In this series, we’re going to look critically at the ways PR has traditionally been measured and the ways we’re measuring PR today. Measuring PR and earned media has always been something of a challenge in the past, but thanks to digital marketing and metrics tools, it’s easier today to find the impact of PR, even with businesses that have significant offline components.
Posts in the series:
We turn today to the last set of indicators in our metrics, standard media metrics. These are the reliable standbys that the public relations world has used for years, if not decades. It’s trendy to bash the traditional metrics, to say that they’re outdated or antiquated or no longer relevant, but that’s not necessarily true. They’re useful as diagnostics, much in the same way that while miles run on a treadmill isn’t directly connected to a goal of weight loss, there’s a good chance that more miles run on a treadmill will result in eventual weight loss.
In terms of actual metrics, let’s look at 3 categories. First, there are mentions. This is a simple raw number that showcases how many times you’ve been mentioned in a given time period. Again, useful for figuring out that your PR is working – the more people talking about you (ideally in a positive manner), the more effective you’ve been at reaching people. Share of voice, a popular metric, is part of mentions, a subset of mentions. We’ve written in the past about share of voice and share of search, which I encourage you to go back and re-read. Despite some of its shortcomings, shares of voice/shares of search are still worth measuring to get a sense of how much conversation is happening about you versus your competitors, but if you have to choose, choose raw mentions as your defining metric in this category.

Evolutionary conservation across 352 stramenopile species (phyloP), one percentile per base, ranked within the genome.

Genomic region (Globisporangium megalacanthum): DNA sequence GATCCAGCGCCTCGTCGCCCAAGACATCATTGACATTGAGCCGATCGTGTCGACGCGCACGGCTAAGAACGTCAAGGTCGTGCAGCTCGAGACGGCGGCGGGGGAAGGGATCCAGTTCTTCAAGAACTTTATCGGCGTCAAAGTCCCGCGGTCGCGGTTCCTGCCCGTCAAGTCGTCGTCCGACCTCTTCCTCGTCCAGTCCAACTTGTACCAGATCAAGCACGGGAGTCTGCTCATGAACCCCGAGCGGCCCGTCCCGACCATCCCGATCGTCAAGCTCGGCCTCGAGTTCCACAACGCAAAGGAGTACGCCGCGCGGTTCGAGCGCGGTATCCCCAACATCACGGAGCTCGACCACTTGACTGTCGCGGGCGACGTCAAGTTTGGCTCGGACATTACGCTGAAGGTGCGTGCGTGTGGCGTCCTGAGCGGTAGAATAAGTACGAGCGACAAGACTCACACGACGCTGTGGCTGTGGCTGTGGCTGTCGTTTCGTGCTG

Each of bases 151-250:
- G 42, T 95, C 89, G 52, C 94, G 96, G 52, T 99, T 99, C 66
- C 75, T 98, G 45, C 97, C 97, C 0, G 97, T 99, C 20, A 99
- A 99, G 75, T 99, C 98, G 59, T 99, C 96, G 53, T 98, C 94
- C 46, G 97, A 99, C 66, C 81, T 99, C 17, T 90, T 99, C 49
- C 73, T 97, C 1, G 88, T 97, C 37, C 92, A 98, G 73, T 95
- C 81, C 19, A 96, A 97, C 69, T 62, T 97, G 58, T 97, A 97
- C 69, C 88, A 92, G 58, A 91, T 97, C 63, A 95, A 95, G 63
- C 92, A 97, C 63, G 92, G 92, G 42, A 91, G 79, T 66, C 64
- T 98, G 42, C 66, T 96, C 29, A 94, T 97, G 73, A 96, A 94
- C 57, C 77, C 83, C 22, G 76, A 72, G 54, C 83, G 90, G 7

Second, there are audiences. Any audience number that requires interaction or commitment is a number that you should add to your diagnostics of PR, from email list subscribers to Facebook Likes. One of the most reliable audience measures is website traffic. This gives you a sense for how many people are finding you by any means online and at least coming to see what you’re about, whether or not you have the ability to do business with them online. There are other audience measures, such as numbers of followers, fans, and friends in social media or circulation numbers in print media, but website traffic is more useful as it requires additional action on the part of the audience members to get to your site. That said, take them all in as useful diagnostics. The more effective your PR is, the more you should see these numbers improve.
Third, there are impressions. If there was one bucket of measures that was probably safe to vote off the island, it’s impressions, mainly because impressions are a passive measure that do not indicate commitment. For example, when you drive down the highway and see the billboards, even if you don’t actually read any of them, they are still technically counted as impressions. If you pick up a copy of the New York Times and read half of the front page, even if a media placement is on the same page and you never read it, it’s counted as an impression. An impression is no guarantee of even awareness of your brand, and thus while they are included in many PR reports, their value is questionable. Better to go with mentions or audiences.
In the next post in this series, we’ll look at what story all of these 7 categories of metrics tell about your PR and how to skillfully weave that story together to get a sense of what’s working, what’s not, and what to do next.
Christopher S. Penn
Vice President, Marketing Technology